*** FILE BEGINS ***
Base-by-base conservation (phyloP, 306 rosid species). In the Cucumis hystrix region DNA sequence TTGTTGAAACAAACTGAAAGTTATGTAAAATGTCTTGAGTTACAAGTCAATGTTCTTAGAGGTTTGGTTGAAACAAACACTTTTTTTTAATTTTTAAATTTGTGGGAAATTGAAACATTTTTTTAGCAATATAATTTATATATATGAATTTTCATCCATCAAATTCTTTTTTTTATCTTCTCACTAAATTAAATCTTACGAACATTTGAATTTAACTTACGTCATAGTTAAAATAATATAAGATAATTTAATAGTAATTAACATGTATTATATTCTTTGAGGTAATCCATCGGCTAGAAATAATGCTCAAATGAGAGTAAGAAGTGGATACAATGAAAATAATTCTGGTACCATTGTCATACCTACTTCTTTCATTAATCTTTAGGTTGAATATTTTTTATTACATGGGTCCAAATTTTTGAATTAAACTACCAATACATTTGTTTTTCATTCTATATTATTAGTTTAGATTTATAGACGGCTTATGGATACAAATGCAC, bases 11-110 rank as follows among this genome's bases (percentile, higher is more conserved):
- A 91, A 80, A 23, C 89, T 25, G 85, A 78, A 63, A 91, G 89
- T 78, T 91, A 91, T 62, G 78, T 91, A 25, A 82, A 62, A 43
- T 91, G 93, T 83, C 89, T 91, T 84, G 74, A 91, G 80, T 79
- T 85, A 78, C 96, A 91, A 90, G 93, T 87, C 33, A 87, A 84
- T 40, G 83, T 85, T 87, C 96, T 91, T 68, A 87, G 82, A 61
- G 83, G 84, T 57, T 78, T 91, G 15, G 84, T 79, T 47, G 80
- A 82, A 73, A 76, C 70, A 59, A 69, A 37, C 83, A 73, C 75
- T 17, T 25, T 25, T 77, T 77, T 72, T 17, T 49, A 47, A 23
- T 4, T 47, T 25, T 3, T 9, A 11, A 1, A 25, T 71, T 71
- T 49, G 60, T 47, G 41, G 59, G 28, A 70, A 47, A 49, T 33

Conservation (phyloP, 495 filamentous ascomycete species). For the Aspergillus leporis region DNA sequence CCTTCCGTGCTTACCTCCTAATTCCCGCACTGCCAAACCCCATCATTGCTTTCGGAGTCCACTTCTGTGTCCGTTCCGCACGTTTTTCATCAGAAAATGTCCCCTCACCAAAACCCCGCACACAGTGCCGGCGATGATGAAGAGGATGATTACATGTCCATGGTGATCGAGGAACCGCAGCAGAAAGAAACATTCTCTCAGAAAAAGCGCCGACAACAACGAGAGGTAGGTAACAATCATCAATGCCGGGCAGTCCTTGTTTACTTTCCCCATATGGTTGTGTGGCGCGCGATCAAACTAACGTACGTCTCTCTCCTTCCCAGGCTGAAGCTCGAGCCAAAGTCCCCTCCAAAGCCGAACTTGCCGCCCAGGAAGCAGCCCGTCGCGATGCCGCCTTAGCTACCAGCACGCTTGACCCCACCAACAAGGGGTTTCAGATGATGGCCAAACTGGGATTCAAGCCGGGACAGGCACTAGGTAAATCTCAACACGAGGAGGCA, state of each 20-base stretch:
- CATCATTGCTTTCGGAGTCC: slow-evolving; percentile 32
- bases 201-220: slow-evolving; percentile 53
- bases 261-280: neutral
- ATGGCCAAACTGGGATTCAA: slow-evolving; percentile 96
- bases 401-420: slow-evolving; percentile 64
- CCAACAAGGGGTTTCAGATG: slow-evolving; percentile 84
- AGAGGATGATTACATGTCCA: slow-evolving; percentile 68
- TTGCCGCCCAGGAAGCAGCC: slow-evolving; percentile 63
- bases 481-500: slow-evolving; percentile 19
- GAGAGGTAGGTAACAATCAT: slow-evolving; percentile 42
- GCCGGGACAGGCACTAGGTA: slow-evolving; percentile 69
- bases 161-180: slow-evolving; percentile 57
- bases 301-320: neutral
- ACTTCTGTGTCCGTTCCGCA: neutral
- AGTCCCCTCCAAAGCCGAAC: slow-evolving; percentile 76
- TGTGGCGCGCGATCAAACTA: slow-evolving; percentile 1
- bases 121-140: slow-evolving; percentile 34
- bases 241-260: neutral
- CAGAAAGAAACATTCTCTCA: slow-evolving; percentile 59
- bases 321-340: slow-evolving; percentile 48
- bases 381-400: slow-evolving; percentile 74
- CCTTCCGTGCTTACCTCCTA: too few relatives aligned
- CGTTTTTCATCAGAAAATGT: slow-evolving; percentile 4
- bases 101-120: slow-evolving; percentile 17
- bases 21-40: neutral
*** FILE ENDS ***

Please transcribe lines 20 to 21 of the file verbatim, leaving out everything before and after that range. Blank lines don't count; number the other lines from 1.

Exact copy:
- TTGCCGCCCAGGAAGCAGCC: slow-evolving; percentile 63
- bases 481-500: slow-evolving; percentile 19